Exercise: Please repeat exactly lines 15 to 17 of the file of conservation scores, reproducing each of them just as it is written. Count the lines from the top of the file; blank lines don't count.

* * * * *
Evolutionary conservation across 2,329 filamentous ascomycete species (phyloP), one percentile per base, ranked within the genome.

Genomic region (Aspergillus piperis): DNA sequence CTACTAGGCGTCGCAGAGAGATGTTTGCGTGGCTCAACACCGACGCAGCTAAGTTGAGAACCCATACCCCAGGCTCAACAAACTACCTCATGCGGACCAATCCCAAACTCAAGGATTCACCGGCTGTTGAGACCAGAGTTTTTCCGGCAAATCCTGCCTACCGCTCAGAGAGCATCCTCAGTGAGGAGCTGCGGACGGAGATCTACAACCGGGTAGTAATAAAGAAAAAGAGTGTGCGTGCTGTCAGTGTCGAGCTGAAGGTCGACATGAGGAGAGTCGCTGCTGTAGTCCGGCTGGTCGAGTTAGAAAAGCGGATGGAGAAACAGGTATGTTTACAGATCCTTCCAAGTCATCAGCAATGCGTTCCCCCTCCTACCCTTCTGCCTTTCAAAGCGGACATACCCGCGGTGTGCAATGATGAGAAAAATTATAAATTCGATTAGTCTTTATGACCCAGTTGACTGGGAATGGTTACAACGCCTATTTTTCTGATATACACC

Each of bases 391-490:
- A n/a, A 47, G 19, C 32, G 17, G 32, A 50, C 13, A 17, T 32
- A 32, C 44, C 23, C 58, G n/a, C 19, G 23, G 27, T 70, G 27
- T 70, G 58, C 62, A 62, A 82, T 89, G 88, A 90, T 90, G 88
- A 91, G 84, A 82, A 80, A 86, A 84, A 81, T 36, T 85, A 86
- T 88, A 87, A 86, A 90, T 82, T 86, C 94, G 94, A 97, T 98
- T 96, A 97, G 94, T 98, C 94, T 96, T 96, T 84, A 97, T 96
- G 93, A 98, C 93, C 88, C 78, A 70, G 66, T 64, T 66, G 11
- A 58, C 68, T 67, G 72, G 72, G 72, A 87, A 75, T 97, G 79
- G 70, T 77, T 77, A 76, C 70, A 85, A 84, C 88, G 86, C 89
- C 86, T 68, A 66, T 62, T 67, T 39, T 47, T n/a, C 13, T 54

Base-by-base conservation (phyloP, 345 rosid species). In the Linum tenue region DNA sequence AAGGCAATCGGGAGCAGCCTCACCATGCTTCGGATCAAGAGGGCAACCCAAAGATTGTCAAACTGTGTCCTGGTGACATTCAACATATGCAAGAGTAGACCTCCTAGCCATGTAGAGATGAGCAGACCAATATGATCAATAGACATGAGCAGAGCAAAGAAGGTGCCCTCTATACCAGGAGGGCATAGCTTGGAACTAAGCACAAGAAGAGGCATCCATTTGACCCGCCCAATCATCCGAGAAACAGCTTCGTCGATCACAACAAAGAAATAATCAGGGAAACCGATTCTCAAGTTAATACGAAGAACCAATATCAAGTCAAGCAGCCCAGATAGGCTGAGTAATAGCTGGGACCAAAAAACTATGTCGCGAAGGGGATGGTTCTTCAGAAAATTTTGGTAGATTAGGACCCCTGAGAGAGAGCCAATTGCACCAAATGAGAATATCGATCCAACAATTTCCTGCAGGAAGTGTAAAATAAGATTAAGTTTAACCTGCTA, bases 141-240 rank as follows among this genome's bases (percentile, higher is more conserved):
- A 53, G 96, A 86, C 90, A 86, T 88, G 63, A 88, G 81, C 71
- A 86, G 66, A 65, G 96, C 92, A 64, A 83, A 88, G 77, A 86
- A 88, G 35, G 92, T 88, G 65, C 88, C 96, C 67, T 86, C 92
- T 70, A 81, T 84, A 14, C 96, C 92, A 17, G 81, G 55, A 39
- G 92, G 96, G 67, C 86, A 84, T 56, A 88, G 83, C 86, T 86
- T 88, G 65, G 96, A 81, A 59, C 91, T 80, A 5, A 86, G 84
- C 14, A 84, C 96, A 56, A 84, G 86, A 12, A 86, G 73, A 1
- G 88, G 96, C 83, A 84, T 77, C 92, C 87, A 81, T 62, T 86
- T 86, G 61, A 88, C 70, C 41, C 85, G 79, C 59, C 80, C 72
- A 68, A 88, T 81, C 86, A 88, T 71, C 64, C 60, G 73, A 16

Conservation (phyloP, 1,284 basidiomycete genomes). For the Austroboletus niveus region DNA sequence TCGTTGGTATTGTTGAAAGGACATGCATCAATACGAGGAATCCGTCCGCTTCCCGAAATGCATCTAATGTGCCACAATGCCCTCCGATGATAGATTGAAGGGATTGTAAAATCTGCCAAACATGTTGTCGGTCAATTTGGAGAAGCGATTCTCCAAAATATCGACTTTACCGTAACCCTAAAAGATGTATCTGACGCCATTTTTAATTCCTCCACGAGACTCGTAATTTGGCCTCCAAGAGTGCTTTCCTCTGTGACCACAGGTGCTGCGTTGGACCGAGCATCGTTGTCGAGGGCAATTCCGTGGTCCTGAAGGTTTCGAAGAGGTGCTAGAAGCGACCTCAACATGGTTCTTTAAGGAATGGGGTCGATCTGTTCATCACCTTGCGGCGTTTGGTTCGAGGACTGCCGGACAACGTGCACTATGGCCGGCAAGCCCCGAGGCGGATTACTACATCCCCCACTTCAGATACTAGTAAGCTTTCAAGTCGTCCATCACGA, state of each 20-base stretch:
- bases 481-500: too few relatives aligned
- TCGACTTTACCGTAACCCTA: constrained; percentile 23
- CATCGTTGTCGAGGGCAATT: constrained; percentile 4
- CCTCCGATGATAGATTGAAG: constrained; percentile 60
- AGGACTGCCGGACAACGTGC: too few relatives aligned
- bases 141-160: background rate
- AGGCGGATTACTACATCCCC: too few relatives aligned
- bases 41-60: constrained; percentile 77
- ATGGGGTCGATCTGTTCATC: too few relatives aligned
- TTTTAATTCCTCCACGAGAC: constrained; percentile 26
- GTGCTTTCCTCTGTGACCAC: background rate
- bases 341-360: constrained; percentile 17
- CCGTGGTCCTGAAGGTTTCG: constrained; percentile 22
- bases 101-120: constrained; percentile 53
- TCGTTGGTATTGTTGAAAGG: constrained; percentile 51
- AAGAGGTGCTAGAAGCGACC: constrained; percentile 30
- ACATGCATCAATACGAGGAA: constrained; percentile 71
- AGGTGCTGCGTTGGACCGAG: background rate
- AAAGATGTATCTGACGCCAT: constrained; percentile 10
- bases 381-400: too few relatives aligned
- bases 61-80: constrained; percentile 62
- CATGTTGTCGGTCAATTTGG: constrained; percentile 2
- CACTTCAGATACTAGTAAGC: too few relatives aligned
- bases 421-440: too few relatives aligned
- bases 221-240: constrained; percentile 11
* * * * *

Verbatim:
- A 53, G 96, A 86, C 90, A 86, T 88, G 63, A 88, G 81, C 71
- A 86, G 66, A 65, G 96, C 92, A 64, A 83, A 88, G 77, A 86
- A 88, G 35, G 92, T 88, G 65, C 88, C 96, C 67, T 86, C 92